Impact of mind-body interventions in older adults with mild cognitive impairment

A systematic review

Maryam Farhang, Claudia Miranda-Castillo, Miriam Rubio, Guilherme Furtado

Research output: Contribution to journalReview article

2 Citations (Scopus)

Abstract

Background: Mind-body interventions have been associated with a range of positive outcomes in older adults with mild cognitive impairment (MCI). The aim of the present study was to review the impact of different non-pharmacological programs based on mind-body intervention for older adults with MCI.Methods: A comprehensive search method as required by the Cochrane Collaboration has been performed through the following databases: Google Scholar, Science Direct, PubMed, PsycINFO, MEDLINE, EMBASE, CINHAL, Cochrane, Ebsco. We included the studies that evaluated the impact of mind-body interventions such as mindfulness or meditation, yoga, Tai Chi and Qigong on cognitive function and everyday functionality of non-hospitalized adults aged 55 years or over with MCI.Results: Nine studies met the inclusion criteria. Results indicated that mind-body interventions improved cognitive function, everyday activities functioning, and mindfulness, as well as resulting in a moderate reduction in fall risk, depression and stress and lower risk of dementia at one year.Conclusion: Several mind-body interventions focused broadly on mindfulness, yoga and Tai Chi training have been studied. This review shows that mind-body interventions improved cognitive function and everyday activities functioning, memory, resilience and mindfulness in older adults with MCI. However, the conclusions faced limitations, such as small sample size, heterogeneity of outcome measures, lack of an active control group and absence of long-term follow up. Further high-quality evidence is needed in order to determine whether mind-body interventions are cost-effective for improving cognitive decline in older adults with MCI and for delaying the rapid progression from MCI to Alzheimer or other types of dementia.

Original languageEnglish
Pages (from-to)643-666
Number of pages24
JournalInternational Psychogeriatrics
Volume31
Issue number5
DOIs
Publication statusPublished - 1 May 2019

Fingerprint

Mindfulness
Tai Ji
Cognition
Yoga
Dementia
Qigong
Meditation
Cognitive Dysfunction
PubMed
MEDLINE
Sample Size
Outcome Assessment (Health Care)
Databases
Depression
Costs and Cost Analysis
Control Groups

Keywords

  • aging
  • mild cognitive impairment
  • mind-body intervention
  • mindfulness

ASJC Scopus subject areas

  • Clinical Psychology
  • Gerontology
  • Geriatrics and Gerontology
  • Psychiatry and Mental health

Cite this

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abstract = "Background: Mind-body interventions have been associated with a range of positive outcomes in older adults with mild cognitive impairment (MCI). The aim of the present study was to review the impact of different non-pharmacological programs based on mind-body intervention for older adults with MCI.Methods: A comprehensive search method as required by the Cochrane Collaboration has been performed through the following databases: Google Scholar, Science Direct, PubMed, PsycINFO, MEDLINE, EMBASE, CINHAL, Cochrane, Ebsco. We included the studies that evaluated the impact of mind-body interventions such as mindfulness or meditation, yoga, Tai Chi and Qigong on cognitive function and everyday functionality of non-hospitalized adults aged 55 years or over with MCI.Results: Nine studies met the inclusion criteria. Results indicated that mind-body interventions improved cognitive function, everyday activities functioning, and mindfulness, as well as resulting in a moderate reduction in fall risk, depression and stress and lower risk of dementia at one year.Conclusion: Several mind-body interventions focused broadly on mindfulness, yoga and Tai Chi training have been studied. This review shows that mind-body interventions improved cognitive function and everyday activities functioning, memory, resilience and mindfulness in older adults with MCI. However, the conclusions faced limitations, such as small sample size, heterogeneity of outcome measures, lack of an active control group and absence of long-term follow up. Further high-quality evidence is needed in order to determine whether mind-body interventions are cost-effective for improving cognitive decline in older adults with MCI and for delaying the rapid progression from MCI to Alzheimer or other types of dementia.",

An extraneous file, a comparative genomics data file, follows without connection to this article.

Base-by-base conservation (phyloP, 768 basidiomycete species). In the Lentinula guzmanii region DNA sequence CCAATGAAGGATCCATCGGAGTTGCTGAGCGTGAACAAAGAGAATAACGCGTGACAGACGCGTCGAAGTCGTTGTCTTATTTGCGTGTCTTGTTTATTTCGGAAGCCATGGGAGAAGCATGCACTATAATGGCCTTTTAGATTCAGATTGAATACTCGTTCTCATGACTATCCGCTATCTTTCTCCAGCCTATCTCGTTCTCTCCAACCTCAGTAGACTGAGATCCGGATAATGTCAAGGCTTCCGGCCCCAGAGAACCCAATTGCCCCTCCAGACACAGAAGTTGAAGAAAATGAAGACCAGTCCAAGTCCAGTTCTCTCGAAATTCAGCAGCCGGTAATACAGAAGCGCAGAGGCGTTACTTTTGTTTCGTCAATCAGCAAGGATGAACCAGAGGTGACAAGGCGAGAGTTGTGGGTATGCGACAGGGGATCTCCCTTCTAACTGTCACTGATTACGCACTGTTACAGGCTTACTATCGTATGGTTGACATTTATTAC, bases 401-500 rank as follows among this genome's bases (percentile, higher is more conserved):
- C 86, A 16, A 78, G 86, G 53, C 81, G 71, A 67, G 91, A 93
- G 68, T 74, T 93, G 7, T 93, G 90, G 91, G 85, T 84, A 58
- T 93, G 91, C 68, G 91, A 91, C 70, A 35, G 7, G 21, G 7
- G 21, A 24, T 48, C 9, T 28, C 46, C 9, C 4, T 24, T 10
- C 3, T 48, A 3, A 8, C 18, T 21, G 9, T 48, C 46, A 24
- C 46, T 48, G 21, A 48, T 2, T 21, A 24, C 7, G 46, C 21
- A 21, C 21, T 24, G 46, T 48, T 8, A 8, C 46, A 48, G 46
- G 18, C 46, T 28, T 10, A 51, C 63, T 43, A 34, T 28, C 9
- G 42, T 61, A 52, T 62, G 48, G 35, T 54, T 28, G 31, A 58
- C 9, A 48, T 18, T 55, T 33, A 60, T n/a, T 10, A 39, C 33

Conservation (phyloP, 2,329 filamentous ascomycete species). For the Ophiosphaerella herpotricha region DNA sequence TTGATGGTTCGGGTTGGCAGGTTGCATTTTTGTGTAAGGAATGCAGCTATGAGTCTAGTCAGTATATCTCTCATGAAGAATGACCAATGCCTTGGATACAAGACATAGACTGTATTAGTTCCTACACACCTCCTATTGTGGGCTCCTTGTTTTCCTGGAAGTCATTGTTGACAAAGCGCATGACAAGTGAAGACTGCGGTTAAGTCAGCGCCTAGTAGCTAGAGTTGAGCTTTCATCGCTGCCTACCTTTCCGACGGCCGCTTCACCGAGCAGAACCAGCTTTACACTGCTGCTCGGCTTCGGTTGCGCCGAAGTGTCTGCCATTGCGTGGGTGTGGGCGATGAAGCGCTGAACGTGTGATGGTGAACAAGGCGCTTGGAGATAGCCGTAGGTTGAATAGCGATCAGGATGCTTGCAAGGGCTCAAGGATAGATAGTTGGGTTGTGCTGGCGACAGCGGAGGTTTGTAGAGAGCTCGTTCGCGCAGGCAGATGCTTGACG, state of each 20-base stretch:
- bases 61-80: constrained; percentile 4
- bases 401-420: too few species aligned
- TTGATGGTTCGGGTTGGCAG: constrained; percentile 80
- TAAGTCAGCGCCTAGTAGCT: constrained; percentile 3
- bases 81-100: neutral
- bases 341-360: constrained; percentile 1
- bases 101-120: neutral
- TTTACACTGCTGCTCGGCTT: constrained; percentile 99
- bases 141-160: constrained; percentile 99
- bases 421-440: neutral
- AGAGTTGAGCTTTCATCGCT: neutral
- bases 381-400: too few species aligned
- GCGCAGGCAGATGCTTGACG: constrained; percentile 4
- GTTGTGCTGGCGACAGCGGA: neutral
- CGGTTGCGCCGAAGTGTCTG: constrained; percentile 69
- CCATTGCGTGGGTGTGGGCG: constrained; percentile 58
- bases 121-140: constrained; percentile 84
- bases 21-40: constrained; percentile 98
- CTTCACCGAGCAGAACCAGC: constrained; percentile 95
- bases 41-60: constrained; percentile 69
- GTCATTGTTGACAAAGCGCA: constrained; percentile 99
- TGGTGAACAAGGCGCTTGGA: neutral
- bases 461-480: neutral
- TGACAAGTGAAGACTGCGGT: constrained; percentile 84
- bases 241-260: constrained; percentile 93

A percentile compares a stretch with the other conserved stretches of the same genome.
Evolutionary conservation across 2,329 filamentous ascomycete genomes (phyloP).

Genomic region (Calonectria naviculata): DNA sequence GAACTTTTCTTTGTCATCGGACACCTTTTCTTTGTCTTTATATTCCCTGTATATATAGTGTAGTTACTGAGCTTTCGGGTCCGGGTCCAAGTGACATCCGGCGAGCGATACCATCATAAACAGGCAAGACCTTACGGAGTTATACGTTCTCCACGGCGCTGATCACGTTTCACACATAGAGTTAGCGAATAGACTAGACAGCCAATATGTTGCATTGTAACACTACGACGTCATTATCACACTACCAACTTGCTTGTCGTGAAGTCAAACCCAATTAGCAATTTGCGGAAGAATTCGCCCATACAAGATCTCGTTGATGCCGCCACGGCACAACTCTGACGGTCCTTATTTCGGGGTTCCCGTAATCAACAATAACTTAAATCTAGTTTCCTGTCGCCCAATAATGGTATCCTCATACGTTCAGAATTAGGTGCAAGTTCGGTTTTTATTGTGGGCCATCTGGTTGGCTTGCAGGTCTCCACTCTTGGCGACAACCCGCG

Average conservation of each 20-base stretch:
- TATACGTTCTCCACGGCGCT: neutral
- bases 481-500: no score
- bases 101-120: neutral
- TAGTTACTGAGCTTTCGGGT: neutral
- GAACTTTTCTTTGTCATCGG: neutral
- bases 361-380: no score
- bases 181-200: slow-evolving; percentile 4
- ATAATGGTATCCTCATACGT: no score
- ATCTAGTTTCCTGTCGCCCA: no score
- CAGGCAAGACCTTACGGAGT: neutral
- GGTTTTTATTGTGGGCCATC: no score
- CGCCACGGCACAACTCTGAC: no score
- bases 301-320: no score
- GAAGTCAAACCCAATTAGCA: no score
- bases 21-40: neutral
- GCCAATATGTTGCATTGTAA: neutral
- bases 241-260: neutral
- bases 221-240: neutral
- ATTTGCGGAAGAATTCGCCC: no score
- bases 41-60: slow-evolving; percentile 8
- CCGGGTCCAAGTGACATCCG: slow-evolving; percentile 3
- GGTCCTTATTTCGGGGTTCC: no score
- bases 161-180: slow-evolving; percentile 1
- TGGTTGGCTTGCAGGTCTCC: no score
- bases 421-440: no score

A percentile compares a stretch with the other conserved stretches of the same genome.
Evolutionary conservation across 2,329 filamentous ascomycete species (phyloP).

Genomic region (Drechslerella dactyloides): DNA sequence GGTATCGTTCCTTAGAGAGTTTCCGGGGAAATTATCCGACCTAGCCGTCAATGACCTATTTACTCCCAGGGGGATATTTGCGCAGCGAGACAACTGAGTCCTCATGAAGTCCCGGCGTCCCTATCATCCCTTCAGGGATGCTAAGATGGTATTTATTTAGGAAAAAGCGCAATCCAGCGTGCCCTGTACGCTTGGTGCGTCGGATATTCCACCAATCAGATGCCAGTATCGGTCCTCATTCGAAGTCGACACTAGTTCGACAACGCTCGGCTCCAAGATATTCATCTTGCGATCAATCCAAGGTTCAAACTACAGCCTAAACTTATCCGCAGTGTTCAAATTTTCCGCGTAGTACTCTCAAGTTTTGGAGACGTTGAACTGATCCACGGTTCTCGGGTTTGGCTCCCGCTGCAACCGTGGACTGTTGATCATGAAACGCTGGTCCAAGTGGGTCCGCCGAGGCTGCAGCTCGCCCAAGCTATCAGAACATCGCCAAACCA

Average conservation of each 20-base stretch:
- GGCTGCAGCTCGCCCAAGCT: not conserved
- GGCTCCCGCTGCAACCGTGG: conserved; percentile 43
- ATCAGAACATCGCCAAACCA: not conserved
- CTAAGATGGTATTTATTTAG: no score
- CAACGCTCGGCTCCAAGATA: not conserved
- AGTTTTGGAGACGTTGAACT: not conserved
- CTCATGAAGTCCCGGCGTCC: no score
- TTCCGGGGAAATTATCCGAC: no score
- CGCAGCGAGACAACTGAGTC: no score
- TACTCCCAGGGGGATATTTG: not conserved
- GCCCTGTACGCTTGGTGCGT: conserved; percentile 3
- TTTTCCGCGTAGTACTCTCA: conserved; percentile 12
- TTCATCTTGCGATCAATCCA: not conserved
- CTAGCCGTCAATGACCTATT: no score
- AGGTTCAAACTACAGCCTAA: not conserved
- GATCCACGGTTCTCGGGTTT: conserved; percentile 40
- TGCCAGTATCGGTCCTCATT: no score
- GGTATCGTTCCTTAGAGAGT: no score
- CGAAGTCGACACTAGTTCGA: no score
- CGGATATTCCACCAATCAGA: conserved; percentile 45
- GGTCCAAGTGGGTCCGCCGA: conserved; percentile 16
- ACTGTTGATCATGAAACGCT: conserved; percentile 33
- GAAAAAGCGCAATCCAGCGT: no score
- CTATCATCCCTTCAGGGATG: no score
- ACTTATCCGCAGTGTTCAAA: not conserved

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Impact of mind-body interventions in older adults with mild cognitive impairment : A systematic review. / Farhang, Maryam; Miranda-Castillo, Claudia; Rubio, Miriam; Furtado, Guilherme.

In: International Psychogeriatrics, Vol. 31, No. 5, 01.05.2019, p. 643-666.

Research output: Contribution to journalReview article

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